After some delay and glitches along the way, the much-await tap-and-ride reloadable transport card for the Metro Manila mass transit system, the beep card, was finally unveiled to the public last July 20 on a trial run basis.
The beep card is envisioned to be the sole ticketing system to be used for all of Metro Manila’s mass transit lines: Lines 1, 2, and 3 and future lines. It is also envisioned to be a system that other modes of transport like buses could use, not to mention as a mode of payment for stores. Much like how Hong Kong’s Octopus card and Singapore’s ez-link card are used besides train ticketing. The potential is there for the beep card to be a modern form of payment at least in the metropolis.
Before anyone can say it is a waste of resources, it must be noted that setting up the beep card system is part of an overall development plan for Metro Manila’s mass transportation system that was long overdue. Interesting though that such implementation is being done at a time like this that mass transport service is being heavily criticized, especially when we talk of Line 3. But back to the topic at hand, such new technology would not go unnoticed by the Urban Roamer. Thus, recently I had the privilege to try out the beep card to replace the old magnetic stored value card that I had for Line 2.
Beep cards come in two versions: the stored value card that you can use for any of the 3 existing lines and the single journey which you can only use for one trip within the line. If you will purchase a single journey beep card, you could get it at any of the newly-installed vending machines in the station. If you will purchase a stored value beep card, for now, you could purchase at the station’s customer service counter.
For stored value beep cards, you will pay a non-refundable P20 for the card and any amount from at least P20 as preliminary load. Once it is loaded, you just proceed to one of the card reading turnstile platforms and place your card on the reader to get in. If your beep card is placed in your wallet, or handbag, you don’t have to pull it out. You can instead place your wallet or handbag on to the reader and it will still be able to read the data on your card. Just make sure you only have one beep card in your wallet or handbag.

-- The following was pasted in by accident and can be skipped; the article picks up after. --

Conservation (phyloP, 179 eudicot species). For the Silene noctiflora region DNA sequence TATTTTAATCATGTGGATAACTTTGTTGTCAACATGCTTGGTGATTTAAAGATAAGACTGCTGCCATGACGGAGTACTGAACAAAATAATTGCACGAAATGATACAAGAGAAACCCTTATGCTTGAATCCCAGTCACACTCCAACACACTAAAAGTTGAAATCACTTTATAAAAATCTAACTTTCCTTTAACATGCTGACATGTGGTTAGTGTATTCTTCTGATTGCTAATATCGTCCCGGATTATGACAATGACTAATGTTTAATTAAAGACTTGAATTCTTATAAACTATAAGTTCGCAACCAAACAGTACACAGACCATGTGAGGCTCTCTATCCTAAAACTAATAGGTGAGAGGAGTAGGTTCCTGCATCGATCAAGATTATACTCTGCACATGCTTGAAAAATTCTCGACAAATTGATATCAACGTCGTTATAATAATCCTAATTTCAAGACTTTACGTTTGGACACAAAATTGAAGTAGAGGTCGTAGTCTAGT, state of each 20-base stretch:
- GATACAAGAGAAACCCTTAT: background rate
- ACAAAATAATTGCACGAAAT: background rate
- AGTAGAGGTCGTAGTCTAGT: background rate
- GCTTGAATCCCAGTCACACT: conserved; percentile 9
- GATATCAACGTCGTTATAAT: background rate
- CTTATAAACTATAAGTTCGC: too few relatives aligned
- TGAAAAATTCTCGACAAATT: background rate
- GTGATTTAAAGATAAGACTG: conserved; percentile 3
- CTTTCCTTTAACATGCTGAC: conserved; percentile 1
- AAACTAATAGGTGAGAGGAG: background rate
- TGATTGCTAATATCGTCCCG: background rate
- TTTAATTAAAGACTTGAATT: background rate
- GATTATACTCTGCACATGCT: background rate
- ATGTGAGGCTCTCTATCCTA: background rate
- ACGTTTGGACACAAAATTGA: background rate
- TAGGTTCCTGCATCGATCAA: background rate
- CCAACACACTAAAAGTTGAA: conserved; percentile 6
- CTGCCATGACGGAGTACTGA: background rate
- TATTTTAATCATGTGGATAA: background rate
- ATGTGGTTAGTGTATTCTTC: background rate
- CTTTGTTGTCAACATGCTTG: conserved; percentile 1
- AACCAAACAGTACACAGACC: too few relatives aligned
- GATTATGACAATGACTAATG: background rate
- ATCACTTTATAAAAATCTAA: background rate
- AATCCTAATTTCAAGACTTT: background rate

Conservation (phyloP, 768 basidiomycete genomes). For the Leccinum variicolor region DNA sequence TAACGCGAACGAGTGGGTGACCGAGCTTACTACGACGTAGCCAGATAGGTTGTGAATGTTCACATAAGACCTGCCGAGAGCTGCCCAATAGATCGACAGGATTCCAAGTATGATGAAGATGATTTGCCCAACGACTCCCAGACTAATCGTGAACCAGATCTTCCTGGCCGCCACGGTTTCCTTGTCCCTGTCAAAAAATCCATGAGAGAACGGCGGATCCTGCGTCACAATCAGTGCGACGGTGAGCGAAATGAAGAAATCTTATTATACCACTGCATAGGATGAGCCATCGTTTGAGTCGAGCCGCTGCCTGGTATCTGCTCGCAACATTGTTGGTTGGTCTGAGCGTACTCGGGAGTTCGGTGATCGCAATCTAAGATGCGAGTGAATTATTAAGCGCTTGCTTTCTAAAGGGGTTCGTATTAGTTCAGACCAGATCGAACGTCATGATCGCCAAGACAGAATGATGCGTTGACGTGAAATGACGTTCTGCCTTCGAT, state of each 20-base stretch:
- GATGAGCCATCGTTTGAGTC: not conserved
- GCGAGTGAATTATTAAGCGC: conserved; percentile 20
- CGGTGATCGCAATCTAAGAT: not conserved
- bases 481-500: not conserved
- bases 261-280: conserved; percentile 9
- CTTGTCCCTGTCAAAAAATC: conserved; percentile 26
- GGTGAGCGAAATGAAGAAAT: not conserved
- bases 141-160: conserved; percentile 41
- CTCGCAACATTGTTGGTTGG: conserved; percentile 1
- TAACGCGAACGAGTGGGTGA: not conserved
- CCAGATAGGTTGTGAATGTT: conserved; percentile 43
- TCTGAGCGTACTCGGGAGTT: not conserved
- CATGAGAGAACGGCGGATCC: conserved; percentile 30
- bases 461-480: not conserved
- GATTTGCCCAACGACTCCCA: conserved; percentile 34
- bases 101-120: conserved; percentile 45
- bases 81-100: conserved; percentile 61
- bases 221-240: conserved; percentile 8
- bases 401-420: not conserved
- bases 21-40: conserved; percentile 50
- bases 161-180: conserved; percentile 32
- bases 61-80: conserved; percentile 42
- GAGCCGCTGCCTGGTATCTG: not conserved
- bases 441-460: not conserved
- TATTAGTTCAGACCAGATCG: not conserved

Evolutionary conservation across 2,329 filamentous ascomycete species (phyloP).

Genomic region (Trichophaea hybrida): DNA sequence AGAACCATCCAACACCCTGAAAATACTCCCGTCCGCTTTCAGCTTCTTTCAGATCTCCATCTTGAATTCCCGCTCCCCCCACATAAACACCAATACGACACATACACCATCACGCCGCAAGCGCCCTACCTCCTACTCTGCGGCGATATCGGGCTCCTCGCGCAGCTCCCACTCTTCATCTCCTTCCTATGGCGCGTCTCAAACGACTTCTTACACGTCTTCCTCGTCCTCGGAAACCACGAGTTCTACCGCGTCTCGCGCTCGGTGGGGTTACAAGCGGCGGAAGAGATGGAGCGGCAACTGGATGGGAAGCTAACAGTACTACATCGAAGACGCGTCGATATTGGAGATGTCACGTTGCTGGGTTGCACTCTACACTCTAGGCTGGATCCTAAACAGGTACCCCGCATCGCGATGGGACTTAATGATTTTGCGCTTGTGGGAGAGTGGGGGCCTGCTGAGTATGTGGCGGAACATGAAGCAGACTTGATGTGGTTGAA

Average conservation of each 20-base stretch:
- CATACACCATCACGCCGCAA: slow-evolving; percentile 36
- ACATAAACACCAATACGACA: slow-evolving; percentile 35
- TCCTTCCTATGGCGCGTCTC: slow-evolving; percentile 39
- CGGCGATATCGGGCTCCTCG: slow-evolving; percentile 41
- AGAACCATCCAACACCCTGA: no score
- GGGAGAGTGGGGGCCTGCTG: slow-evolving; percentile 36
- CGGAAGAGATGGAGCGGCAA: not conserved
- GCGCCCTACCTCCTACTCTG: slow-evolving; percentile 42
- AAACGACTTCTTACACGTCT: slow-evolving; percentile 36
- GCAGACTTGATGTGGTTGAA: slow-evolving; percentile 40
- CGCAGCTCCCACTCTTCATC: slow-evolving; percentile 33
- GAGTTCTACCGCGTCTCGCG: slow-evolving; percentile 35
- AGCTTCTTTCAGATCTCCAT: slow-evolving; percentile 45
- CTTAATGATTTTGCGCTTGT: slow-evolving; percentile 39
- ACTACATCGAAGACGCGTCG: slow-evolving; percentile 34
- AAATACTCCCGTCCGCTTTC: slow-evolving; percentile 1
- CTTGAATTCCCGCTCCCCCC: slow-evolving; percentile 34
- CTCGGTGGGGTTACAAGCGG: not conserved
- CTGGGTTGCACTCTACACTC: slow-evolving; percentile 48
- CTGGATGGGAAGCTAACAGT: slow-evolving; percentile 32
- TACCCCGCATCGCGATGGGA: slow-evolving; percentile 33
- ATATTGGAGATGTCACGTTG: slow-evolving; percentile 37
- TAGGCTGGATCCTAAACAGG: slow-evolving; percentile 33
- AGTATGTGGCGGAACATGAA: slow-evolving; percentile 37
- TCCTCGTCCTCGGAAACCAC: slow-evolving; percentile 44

Exiting the station with the beep card is also pretty much straightforward. Just place your card or your wallet/handbag on to the reader to exit as you will also see information as to how much value your card has left. You can also proceed at the vending machine and place your stored value beep card as indicated to verify its value. If you wish to load your card with additional value, you can do so through the machine as well by inserting coins and/or paper bills in the designated slots.
Beep cards have a longer life span compared to the magnetic cards; they can be reloaded as often as possible for a period of 3-4 years. (check the back of the card for information of the length of its validity)
At this time of writing, all stations of Line 2 and the southbound side of Line 1 now have this single ticketing system of the, with a target date of September for this to be completed for all 3 lines. It is hoped that there would be no major issues on implementation that would be experienced along the way, as well as it would help pave way for a modernized mass transport system we deserve.
And that includes more better trains too.
Before I close off this entry, I thought it would be fitting to share the pre-construction work for the Line 2 East Extension that will extend the service from its current endpoint in Santolan to Masinag in Antipolo City. This was taken along Marcos Highway near the intersection of Imelda Avenue-Gil Fernando Avenue.
It is expected that the east extension will be fully operational by the 3rd quarter of 2017.